One of the amazing things in our line of work as musicians is that by the nature of this work, we have the opportunity to rub shoulders with all sorts of people. And if you embrace the concept that there are no coincidences in life, then almost all the people you meet are there because the good Lord wanted you to meet them.
That seemed to be the case for us when we were out in Arizona this week. We were staying with our friend and keeper of WayGood Southwest, Norm Weitzman. We had several St. Patrick's shows to perform and with a small window of free time, we debated on whether we should run to the Grand Canyon and get some video of us playing or stay around Scottsdale and rehearse some new songs. We decided on the latter and spent a good day working on music.
"I know a good place nearby to shoot video," said Norm. "Let's head up to Cave Creek. It's a cowboy town and I am sure we could get some great shots there."
So that evening we drove down Scottsdale Road and past some beautiful scenery to the town of Cave Creek. The town itself is an interesting tourist trap town full of curio shops, hamburger joints, biker bars and, well, cowboys. One place, Hogs and Horses, caught my eye as it had some longhorn steers in a rodeo pen behind the bar. We walked into the establishment. Inside were several folks in cowboy gear and a table of happy people who turned out to be the band for that night.
"Hey!" they called out to us. "Glad to see you here!"
We got to talking and when they found out we were musicians from Chicago, they insisted we get up on stage and play. There was no bass guitar so I made do with an acoustic guitar and pulled up the low frequency on it. There was also no guitar strap and so I had to hoist my leg over a bar stool and I realized that in my shorts I must have looked pretty stupid. Brian grabbed a guitar and Joey settled in to the drums. There were no sticks for Joey, so the band, who were feeling pretty happy with their beers, improvised and broke two pool cues into a rough approximation of sticks. And with that, we launched into several numbers, culminating with "Pour Me." The band went wild and soon we had some new friends.
We then listened to the band get up and play and one woman leaned over to me. "Just want you to know that that man on stage is Elvis Presley's son." Now, when a lady tells you that you are looking at Elvis Presley's son, you start squinting your eyes to see if there is any kind of resemblance. So I was doing that as he sang. Son or not, I thought he had a pretty good voice.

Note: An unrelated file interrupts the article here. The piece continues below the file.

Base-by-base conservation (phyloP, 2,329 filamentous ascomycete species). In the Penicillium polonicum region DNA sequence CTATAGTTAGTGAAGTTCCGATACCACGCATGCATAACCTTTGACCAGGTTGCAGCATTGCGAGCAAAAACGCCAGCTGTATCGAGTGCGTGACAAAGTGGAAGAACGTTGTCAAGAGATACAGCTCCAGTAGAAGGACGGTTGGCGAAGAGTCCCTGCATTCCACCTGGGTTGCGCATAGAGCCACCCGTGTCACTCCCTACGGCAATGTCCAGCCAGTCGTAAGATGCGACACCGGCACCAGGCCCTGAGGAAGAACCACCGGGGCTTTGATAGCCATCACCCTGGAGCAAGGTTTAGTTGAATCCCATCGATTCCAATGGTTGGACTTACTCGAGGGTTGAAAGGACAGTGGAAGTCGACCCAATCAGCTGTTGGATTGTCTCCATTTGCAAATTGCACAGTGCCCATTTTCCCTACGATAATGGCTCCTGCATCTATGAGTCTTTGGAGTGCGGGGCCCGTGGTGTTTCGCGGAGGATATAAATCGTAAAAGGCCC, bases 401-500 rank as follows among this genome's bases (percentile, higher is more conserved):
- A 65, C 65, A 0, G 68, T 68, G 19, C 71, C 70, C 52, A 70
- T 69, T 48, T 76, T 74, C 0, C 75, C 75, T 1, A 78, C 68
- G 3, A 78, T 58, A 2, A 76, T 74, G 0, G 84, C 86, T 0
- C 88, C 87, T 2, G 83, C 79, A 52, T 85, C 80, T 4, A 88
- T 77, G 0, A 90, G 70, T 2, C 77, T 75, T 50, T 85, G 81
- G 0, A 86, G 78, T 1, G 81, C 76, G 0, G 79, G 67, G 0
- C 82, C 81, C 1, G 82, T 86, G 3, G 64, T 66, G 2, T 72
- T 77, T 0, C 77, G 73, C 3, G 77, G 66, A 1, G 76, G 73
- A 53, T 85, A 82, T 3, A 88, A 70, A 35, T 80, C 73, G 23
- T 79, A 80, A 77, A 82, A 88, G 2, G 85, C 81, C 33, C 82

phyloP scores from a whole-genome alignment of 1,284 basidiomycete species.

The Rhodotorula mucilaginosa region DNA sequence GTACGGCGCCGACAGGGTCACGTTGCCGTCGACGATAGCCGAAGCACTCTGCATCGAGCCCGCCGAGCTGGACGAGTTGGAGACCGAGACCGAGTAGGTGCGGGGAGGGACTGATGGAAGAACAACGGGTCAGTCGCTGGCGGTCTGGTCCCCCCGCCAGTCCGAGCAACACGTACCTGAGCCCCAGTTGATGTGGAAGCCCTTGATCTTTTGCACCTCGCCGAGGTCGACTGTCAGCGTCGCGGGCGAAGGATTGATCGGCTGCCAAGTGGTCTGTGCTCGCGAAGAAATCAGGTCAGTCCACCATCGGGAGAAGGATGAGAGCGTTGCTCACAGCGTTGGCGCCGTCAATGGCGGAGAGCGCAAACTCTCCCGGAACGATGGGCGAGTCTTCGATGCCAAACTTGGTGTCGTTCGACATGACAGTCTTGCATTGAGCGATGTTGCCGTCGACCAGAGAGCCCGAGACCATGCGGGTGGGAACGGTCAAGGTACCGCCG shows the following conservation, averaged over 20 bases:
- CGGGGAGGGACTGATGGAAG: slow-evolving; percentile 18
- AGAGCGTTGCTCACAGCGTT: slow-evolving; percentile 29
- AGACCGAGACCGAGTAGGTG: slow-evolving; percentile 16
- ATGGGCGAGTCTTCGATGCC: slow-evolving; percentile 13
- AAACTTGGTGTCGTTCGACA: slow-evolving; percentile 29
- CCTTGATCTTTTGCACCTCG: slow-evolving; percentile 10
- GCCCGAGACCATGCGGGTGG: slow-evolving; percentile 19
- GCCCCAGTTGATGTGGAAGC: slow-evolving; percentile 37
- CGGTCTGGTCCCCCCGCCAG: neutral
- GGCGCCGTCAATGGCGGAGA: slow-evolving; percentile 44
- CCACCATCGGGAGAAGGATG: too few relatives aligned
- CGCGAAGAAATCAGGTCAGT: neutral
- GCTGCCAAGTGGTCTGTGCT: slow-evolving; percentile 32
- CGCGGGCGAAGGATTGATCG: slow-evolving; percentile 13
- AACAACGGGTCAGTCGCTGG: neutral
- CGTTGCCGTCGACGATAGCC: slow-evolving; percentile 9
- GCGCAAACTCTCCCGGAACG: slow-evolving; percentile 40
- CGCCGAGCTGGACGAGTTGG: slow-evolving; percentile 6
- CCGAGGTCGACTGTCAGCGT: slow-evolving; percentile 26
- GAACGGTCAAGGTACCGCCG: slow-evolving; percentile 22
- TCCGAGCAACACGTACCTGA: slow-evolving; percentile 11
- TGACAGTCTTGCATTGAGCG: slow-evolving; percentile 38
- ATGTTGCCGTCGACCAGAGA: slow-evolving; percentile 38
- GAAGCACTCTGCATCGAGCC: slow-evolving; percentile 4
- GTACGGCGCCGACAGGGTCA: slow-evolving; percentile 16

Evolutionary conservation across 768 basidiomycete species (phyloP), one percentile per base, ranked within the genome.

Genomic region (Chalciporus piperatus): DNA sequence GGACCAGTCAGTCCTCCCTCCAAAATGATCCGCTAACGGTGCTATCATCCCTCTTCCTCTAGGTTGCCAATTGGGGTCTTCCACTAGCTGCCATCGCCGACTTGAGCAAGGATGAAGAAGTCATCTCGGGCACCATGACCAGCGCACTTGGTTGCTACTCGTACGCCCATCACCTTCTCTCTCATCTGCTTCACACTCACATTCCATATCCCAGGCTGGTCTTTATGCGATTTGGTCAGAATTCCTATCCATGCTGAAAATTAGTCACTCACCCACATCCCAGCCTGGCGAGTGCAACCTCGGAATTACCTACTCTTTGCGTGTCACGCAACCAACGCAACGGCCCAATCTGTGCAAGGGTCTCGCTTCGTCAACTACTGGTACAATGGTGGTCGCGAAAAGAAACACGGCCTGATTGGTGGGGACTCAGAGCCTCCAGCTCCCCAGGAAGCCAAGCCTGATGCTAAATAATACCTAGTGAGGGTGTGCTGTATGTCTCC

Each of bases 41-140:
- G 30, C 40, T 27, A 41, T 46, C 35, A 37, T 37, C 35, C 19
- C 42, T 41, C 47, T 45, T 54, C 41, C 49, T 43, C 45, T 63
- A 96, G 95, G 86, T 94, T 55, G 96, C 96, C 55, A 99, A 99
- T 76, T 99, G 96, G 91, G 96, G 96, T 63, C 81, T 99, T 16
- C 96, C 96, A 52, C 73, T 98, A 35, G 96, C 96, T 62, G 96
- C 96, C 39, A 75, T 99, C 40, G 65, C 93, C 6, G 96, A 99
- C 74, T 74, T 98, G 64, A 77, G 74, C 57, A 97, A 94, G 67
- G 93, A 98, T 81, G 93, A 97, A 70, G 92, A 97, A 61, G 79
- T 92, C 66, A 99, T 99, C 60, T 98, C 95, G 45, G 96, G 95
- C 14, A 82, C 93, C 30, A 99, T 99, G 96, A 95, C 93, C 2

Afterward, we all talked for a while. One of the group, Jay, motioned over to the longhorns. "These are part of the bar. We have bull riding twice a week here. And here comes the owner of the place, T.C." In walked this lanky man wearing a baseball cap and in one look I could tell that this guy was the genuine article when it came to cowboying. Turned out that he was none other than T.C. Thorstenson, the famous buffalo rider.
If anyone knows anything about me, they know I have this connection with the West. My grandmother was born in a log cabin in Lothrop, Montana. All of us McCormack family kids spent our childhood summers out West. And out West there are buffalo. After moose, the buffalo is one of my favorite animals and truly embodies the spirit of the West.
T.C. started riding his first bison up in South Dakota when he was nine. He trained the famous bison, Harvey Wallbanger, who not only could beat racehorses, but was part of movies, commercials and even the latest buffalo design for the nickel. Along with Harvey, T.C. appeared in two of my favorite Westerns, "Dances with Wolves" and "Lonesome Dove," along with Harvey and several wolves he raised from pups. Remember the flying buffalo in the Buffalo Wildwings commercials? Yep, T.C. and Harvey. (Click here to see video of the great Harvey Wallbanger and T.C. Thorstenson).
T.C. told us of all the injuries that he had received from riding buffalo as well as handling wolves and longhorns. One longhorn actually gored him through the nose, tearing off part of his face; he lost an eye. A great plastic surgeon sewed him up after the trauma doc gave him one look. Brian said, "You must have a high threshold for pain." "Yeah, I guess so," said T.C. dryly.